Thursday, July 2, 2009

New Scandal Errupting in China

Research is reporting a new scandal errupting in China over the adoptions of children from the Guizhou Province. Please check the blog for Research China.

Below is a Google translated article concerning the situation as published in the Spanish news media:

About 80 babies in the province of Guizhou (southwestern China) were confiscated by authorities for family planning to parents who violated the one-child policy in the last eight years and given up for adoption to families from other countries, including Spain, announced today the independent press china.

The case, uncovered by the newspaper "Nanfang Dushibao" ( "Southern Metropolis News), affecting families in the district Zhenyu this province, one of the poorest in the country, and also to adoptive families in the U.S., Belgium and other European countries.

Apparently, girls are from families that violated the "one-child policy" and could not cope with the fine to be paid to have another rod (about $ 2900, equivalent to 2,000 euros).

The local family planning authorities falsified documentation to present to girls as orphans, and incorporated them into the system of international adoption by foreign families who came to it and charging fees of about $ 3000 (2,100 euros).

Suspicions arose when it was discovered a sharp increase in adoptions in the local orphanage between 2003 and 2005, falling back (when police launched a campaign against child trafficking at national level) and increased again in 2007.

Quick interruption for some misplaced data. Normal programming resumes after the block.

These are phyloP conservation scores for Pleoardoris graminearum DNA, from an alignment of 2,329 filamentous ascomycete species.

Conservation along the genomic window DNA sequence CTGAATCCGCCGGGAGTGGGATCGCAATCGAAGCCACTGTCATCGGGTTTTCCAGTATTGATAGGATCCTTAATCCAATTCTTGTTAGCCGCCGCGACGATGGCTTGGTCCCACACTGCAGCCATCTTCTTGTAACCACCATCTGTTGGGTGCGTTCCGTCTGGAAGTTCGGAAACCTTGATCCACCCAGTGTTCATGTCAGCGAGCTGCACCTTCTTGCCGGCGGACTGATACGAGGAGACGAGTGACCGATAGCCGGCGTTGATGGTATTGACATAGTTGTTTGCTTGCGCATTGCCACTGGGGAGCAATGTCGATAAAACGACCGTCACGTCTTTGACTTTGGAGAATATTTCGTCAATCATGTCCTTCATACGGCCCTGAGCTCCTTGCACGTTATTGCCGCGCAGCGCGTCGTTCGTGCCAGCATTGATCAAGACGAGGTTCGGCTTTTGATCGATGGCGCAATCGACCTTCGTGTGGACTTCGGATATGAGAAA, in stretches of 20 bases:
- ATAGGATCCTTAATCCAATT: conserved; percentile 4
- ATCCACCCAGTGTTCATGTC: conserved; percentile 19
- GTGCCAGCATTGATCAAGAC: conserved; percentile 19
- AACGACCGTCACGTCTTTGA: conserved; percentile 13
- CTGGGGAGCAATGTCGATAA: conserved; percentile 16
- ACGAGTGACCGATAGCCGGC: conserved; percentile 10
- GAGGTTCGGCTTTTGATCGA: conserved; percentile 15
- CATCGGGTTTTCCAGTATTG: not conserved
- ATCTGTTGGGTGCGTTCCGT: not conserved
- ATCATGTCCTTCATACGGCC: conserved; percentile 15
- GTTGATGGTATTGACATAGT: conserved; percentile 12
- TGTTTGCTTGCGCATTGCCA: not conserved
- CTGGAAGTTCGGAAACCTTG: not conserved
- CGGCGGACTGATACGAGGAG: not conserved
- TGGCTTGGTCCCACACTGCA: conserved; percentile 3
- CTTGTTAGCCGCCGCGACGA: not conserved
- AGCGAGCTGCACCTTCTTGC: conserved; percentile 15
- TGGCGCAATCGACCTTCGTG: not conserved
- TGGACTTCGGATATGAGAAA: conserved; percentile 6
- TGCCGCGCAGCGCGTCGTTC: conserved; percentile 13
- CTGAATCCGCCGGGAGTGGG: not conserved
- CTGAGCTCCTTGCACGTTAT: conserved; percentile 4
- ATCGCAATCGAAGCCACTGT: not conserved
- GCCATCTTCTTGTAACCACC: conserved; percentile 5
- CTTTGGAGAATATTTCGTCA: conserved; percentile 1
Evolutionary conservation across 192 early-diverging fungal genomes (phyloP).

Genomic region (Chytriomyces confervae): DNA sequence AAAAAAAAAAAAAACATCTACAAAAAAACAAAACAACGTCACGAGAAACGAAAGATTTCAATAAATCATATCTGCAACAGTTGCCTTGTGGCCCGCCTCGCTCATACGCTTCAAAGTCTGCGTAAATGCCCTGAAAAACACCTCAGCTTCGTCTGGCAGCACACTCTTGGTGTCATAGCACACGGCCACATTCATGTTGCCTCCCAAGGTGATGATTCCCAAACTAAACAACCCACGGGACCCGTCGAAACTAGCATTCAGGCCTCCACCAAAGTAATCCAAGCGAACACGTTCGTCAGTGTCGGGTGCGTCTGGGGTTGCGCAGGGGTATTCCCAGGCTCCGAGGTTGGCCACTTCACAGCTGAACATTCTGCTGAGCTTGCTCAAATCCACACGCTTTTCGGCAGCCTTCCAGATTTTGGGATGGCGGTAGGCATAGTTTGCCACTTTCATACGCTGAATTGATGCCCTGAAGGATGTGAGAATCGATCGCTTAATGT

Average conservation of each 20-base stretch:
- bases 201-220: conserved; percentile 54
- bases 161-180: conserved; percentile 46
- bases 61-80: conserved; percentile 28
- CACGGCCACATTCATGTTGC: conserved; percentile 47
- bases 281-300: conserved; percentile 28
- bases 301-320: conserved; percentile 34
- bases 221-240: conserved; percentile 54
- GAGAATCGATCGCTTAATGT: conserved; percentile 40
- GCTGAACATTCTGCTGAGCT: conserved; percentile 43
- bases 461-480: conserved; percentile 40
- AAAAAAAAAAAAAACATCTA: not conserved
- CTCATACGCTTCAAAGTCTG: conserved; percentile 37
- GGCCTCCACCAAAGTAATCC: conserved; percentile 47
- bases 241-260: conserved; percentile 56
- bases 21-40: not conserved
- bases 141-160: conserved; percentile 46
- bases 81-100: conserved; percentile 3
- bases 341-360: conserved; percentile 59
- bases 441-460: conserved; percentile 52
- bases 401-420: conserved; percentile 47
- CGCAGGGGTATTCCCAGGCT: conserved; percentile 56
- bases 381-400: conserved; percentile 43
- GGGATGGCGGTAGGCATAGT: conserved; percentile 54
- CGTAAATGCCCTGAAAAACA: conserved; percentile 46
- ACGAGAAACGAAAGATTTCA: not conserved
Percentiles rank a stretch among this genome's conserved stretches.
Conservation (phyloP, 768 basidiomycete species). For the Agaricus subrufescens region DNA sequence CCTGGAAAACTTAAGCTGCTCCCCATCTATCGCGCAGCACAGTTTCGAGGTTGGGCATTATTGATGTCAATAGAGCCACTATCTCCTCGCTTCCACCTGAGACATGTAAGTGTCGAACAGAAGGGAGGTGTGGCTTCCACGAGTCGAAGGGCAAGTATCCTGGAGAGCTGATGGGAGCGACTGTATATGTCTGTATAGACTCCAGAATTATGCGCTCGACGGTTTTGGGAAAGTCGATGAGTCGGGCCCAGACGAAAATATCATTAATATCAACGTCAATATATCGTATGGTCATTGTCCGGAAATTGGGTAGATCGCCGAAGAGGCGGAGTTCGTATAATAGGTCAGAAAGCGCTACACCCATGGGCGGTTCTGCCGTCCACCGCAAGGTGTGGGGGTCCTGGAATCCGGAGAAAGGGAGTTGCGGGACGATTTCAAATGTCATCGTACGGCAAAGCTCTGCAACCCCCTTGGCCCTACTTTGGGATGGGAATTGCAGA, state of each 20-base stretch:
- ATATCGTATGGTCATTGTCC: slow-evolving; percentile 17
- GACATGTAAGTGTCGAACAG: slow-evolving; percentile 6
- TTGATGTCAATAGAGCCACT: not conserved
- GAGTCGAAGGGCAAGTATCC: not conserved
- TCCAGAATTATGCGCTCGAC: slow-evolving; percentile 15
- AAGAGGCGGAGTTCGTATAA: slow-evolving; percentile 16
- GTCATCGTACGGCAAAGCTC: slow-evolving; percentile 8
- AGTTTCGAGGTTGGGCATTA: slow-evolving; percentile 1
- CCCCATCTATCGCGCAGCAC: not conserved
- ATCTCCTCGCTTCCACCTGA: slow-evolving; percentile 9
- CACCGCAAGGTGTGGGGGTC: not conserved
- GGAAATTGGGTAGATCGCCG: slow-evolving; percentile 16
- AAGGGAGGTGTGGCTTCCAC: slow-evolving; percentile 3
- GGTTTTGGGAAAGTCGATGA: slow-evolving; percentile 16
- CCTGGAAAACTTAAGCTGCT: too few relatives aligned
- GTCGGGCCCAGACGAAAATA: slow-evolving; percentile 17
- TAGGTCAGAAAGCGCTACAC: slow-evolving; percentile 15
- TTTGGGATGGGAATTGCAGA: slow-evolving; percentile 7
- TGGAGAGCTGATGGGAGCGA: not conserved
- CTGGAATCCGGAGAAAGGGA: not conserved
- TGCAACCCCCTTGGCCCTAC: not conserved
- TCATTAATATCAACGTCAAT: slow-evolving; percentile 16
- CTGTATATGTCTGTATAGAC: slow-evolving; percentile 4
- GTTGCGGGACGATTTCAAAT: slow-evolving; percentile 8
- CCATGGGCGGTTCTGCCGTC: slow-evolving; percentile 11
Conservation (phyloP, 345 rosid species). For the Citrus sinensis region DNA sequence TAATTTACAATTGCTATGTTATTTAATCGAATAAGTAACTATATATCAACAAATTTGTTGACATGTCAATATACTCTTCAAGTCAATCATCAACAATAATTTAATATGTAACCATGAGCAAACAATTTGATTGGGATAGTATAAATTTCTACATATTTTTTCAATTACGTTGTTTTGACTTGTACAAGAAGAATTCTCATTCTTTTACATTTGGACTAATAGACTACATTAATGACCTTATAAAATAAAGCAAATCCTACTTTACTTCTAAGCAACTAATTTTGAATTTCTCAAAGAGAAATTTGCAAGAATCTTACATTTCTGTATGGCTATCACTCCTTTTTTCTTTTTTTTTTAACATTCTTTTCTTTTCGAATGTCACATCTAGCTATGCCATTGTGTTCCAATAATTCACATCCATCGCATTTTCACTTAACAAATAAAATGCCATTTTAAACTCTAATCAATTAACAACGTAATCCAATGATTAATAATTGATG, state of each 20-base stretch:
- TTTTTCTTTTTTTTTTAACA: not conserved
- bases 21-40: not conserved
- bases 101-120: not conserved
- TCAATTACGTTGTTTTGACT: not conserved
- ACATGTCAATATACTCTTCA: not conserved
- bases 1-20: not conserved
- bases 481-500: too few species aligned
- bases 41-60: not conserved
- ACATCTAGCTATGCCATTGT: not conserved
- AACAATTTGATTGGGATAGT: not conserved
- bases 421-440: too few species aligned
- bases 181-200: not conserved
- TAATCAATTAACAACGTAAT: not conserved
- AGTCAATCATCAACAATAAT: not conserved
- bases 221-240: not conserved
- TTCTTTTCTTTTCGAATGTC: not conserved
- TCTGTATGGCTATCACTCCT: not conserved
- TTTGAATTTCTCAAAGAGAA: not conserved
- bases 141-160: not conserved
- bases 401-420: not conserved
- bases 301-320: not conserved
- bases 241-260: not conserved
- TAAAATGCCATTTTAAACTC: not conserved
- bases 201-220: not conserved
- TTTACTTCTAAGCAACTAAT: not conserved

Guangying Shi, one of the leaders of the seizure, said the newspaper "South China Morning Post" that the supply of orphan girls at the orphanage as it was despite not being a "politics of the district where the parents did not pay the fines."

Chinese rural families in general can only have a second child if the first is a girl, even if the law contains several exceptions and local amendments.

Spain is one of the largest Chinese children, especially girls, taken only after the U.S., although in recent years the increasing demands of China increased the processing time, reducing the number of adoptions.


According to the Research China blog, the following articles on this situation have been published in China:


Guangdong: (Original Article)



Hong Kong:

PEAR will be monitoring the situation and updating as necessary.

**Addition, Thursday, July 2, 2009 10 pm EST: The BBC is now covering this story as well;

Additional resources, Sunday, July 5, 2009 (use an online translator, such as Google translate to read these stories in your language): "Abandoned baby X --you can finally see light" published June 13, 2009
PEAR has created this tiny url for easier access to the article:

Network, Netherlands - "Weer adoptieschandaal in China"

People's Daily Online - English, "Orphanage investigated, officials punished over baby adoption scandal in SW China" July 4, 2009,

For further developments, please follow Research-China's blog, Beating of Butterfly's Wings:

Wednesday, July 1, 2009

Prospective Adoptive Parent Bill of Rights

Competent Providers: Prospective adoptive parents have the right to an adoption service provider with appropriate high-quality adoption services. Prospective adoptive parents have the right to receive a complete list of qualifications of all providers of adoption-related services. Qualifications include both adoption-related education and training.